You can cover all the sites in Old Jerusalem on foot, may be it’s little bit too much for some, but it is doable. Most of the Old City is only for pedestrians due to its small width of streets and steps. You can get a map of the Old City from your hotel or any souvenir store but walking around the narrow, winding street from one quarter to another and getting lost are half the fun here. You can’t get too lost though because of its size. But it does get hard sometimes to keep track of all the small alleys and twisty paths since they all look somewhat alike. Don’t depend on your maps all the time, sometimes tiny streets are not mentioned there; better is to look around and check street names. But overall I found that old city is simply amazing and very uniquely structured. It can get a bit hard if you are traveling with kids, especially if you have a stroller…not good at all.
a) MUSLIM QUARTER: Muslim Quarter is the largest quarter of the Old City and the most fascinating place to explore. It is also the most crowded place of Old Jerusalem. Damascus Gate, Herod’s Gate, and Lion’s Gate give easy access to the Muslim Quarter. This is an awesome place to buy Hijabs (headscarves) and abaya (ladies cloak), traditional Muslim clothes for men, decorations, wall hangings, and many other Islamic gifts items. Make sure to drink freshly squeezed orange or pomegranate juice from the street.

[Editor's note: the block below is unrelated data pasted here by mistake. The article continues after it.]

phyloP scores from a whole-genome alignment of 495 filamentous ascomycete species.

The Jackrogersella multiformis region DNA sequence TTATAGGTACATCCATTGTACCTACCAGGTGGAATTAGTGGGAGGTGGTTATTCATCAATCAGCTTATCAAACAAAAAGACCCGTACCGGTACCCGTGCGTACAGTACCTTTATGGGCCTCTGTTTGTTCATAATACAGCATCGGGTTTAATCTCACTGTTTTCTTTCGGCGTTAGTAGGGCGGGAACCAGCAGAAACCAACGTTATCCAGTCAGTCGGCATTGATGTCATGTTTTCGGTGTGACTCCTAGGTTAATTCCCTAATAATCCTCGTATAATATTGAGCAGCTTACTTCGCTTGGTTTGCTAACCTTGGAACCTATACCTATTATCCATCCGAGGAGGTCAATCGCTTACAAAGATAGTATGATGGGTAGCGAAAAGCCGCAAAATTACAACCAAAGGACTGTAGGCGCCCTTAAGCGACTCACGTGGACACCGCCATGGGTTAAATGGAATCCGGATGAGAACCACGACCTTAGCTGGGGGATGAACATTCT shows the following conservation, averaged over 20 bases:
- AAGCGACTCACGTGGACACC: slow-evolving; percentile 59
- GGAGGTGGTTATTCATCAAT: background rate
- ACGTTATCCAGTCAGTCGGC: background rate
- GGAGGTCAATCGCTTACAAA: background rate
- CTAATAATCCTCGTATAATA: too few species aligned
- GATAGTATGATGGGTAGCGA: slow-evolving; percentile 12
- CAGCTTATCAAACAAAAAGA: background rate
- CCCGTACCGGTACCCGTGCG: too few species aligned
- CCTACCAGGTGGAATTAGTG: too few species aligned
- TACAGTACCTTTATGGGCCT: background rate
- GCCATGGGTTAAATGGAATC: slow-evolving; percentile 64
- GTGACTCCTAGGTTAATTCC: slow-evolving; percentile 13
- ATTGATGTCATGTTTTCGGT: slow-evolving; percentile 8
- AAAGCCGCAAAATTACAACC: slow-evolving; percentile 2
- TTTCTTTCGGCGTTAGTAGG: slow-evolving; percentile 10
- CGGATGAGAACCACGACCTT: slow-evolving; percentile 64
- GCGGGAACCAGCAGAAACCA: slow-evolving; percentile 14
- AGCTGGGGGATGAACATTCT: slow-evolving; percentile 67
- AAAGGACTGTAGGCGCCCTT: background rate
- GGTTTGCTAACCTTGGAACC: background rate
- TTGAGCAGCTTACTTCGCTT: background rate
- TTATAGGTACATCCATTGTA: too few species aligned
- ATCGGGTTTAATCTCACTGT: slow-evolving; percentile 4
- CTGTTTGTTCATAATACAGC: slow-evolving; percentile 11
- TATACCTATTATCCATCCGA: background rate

The key attraction of Muslim Quarter is the Haram-al-Sharif or the most common name, Temple Mount; it is a Noble Sanctuary for Muslims all over the world. This is the traditional site of Solomon’s Temple and many other important historic events. Temple Mount is a vast place which houses the Dome of the Rock and Al-Aqsa Mosque. If you keep walking towards Herod’s gate you will find a large picnic area with lots of olive trees and there is also a small house which contains the throne of King Solomon. This part of Temple Mount is very calm and quiet, nice place to look at the nearby valleys and cities from up above.